[viii] Fanny Saunders’ husband was one of the lifeboat men who died in the 1895 Dun Laoghaire Christmas Eve tragedy.
[ix] Transporting soldiers was compulsory during the war; the City of Dublin Steam-Packet Company was ordered to provide space on each crossing for soldiers. On occasion there were rowdy scenes when paying passengers were turned away because there were so many soldiers on board that the ship was at maximum capacity. The soldiers came from all over the world. Many had gone to Ireland on leave.
[x] Having studied medicine in Trinity, Ernest Lee was working as a medical officer on a cruise ship when war broke out. He joined the Royal Army Medical Corps and spent the next four years in Flanders and France, being widely applauded for his work on the front lines during the Battle of Ypres.
His father Edward Lee, the son of a Methodist tenant farmer from Tyrrellspass, County Westmeath, was born in 1853 and married Annie Shackleton from Dungar, County Offaly. Only four of their nine children reached adulthood but their drapery business was so successful that they were able to send their sons to boarding school and to Trinity College Dublin. The family lived in The Grange, Stillorgan, County Dublin. Edward served on Bray Urban District Council and owned, among other things, the biggest retail outlet in Dun Laoghaire, which stood on the site of present-day Dunne Stores at 22 to 24 upper Georges Street. During the 1913 Lockout, Edward Lee was the only employer to join Tom Kettle’s Dublin Peace Committee, which tried but failed to find a resolution to the conflict.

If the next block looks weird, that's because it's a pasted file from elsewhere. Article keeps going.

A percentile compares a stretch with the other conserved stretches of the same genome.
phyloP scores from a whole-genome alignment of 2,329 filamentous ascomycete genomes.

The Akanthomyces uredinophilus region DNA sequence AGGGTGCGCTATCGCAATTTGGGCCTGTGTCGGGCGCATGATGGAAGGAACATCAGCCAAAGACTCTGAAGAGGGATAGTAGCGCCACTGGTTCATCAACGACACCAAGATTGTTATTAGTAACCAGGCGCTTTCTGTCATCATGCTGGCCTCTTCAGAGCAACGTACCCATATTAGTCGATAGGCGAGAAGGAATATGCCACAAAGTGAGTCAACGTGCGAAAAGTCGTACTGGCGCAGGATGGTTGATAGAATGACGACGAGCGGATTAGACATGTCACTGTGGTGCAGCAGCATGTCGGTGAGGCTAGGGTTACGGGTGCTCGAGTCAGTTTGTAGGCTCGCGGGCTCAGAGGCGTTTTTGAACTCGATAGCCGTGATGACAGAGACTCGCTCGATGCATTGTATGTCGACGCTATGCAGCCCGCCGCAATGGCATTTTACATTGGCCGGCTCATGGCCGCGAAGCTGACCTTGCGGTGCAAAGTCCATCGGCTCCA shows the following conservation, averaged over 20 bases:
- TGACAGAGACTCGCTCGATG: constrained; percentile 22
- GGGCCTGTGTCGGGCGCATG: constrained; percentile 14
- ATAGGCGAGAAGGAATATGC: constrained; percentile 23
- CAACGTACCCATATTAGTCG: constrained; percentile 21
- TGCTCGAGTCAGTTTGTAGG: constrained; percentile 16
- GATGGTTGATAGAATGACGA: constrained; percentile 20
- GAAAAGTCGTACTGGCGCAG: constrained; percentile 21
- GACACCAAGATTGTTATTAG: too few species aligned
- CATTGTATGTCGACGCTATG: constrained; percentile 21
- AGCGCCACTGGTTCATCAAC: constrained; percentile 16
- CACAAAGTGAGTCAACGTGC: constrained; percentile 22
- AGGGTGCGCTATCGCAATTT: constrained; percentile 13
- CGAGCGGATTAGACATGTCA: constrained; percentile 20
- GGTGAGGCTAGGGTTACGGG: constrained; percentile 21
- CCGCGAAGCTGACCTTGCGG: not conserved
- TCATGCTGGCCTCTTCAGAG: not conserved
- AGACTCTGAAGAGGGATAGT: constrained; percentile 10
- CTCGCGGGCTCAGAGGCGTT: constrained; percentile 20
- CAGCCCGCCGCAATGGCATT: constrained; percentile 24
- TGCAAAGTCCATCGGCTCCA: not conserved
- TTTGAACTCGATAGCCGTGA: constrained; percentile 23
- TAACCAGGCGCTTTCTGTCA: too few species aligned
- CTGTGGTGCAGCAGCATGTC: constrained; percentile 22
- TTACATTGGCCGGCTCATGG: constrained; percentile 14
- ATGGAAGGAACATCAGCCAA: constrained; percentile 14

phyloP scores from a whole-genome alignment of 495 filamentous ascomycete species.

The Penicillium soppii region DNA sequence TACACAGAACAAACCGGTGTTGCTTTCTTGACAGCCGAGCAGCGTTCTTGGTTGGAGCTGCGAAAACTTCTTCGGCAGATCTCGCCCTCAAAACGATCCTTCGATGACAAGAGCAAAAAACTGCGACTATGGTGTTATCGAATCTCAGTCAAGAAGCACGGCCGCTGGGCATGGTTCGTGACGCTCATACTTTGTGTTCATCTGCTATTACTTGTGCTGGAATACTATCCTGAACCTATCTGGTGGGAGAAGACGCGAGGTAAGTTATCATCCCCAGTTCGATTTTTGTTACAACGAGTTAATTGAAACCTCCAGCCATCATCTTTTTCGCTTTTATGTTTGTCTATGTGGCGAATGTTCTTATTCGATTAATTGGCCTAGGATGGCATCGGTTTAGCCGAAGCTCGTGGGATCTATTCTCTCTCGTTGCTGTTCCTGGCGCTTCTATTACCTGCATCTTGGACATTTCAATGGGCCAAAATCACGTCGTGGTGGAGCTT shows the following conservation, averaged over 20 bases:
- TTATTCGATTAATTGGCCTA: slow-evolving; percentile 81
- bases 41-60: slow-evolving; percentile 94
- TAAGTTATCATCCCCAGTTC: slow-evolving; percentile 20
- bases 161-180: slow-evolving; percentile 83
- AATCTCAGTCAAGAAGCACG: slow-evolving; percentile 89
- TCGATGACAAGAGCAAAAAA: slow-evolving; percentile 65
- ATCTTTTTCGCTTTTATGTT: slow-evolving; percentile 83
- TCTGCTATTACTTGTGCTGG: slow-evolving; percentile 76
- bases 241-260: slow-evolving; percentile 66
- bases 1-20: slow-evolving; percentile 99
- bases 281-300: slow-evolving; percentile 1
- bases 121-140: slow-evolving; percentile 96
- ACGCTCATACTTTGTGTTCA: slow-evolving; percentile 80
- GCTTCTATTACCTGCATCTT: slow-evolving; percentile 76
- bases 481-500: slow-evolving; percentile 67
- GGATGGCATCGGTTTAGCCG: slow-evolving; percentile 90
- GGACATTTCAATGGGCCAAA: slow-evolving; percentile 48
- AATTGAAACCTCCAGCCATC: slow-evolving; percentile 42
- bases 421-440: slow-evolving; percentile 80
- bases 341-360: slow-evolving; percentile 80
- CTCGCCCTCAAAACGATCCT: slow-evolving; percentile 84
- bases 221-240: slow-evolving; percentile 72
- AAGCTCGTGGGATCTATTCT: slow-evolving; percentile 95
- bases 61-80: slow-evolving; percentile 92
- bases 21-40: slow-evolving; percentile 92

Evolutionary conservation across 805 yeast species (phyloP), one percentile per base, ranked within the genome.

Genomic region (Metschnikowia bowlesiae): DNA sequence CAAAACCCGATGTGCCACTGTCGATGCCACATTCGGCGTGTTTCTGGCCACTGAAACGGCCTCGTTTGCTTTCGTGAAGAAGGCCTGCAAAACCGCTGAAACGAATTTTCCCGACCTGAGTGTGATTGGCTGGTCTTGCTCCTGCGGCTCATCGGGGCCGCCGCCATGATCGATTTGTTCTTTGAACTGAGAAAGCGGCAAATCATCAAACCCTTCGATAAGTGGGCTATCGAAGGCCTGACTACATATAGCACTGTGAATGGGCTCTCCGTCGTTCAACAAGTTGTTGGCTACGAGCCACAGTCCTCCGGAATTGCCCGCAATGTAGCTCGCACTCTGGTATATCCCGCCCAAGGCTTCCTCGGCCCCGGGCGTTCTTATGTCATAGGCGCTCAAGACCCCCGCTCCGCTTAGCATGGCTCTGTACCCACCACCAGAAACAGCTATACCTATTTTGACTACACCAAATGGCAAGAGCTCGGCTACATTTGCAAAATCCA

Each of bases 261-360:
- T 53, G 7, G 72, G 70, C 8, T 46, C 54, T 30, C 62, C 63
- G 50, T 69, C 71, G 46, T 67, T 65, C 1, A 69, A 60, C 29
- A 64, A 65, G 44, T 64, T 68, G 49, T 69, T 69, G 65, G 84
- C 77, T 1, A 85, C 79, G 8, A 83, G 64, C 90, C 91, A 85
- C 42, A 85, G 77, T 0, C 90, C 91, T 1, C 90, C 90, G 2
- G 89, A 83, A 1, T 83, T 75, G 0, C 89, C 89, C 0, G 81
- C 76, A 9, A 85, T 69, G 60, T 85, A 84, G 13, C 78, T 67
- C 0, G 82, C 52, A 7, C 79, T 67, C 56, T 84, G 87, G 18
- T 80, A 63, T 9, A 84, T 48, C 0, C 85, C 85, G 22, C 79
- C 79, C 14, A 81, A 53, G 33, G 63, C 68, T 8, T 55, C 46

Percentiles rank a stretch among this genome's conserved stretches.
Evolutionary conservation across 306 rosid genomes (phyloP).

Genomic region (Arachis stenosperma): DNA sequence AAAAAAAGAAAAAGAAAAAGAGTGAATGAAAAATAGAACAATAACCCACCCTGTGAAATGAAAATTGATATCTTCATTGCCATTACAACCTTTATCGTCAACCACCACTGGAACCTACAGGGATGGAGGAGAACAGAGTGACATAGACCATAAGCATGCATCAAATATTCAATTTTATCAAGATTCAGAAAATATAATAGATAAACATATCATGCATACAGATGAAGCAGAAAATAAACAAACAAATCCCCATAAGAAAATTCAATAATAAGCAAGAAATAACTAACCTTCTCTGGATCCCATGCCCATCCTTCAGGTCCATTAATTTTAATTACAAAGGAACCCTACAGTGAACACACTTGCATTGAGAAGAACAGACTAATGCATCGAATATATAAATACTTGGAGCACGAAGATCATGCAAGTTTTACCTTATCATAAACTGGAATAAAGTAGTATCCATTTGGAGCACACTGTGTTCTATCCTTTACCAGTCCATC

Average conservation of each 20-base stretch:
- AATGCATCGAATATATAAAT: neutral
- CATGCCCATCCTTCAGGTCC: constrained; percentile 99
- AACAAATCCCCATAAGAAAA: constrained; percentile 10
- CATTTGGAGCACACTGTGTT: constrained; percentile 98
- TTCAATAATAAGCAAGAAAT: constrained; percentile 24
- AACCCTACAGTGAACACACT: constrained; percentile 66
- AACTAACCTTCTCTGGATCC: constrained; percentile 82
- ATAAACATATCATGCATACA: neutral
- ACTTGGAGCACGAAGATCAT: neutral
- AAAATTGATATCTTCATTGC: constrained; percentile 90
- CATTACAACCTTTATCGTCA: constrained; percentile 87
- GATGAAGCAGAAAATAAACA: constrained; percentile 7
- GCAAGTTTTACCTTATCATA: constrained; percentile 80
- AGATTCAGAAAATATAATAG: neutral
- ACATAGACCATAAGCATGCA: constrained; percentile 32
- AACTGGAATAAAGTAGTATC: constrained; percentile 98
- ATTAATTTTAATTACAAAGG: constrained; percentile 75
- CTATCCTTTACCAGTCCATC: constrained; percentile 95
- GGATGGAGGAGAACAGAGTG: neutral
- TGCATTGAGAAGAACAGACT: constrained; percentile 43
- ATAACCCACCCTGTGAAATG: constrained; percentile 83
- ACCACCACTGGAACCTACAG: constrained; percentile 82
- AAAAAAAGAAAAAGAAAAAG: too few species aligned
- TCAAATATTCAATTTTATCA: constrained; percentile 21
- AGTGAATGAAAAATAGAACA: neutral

Ernest Lee’s brothers Joseph and Tennyson were with the 6th Munster Fusiliers during the bloody landing at Suvla Bay in Gallipoli in August 1915; Joseph was killed on the 7th; Tennyson was wounded two days later.
[xi] Arthur Jacob Israel Cohen was the son of Russian Jews who emigrated from Lithuania to Belfast in 1892. They started as bakers but soon ran a successful linen business. At the age of 15 he ran away to South Africa where he tried but failed to make his fortune from diamonds all gold. He then tried his luck in Canada before returning to Belfast in 1904. In 1910 he married Louisa, with whom he had Mollie and a son Louis. He claimed he was ruined when a cargo of linen he sent from Ireland to England was torpedoed in the Irish Sea. In fact, his linen and clothing business simply failed and he was declared bankrupt in both England and Ireland in 1915. He subsequently took various odd jobs, including a stint as a railway porter, before deciding to join the British Army for a regular income. See also The Northern Whig, 10 February 1916.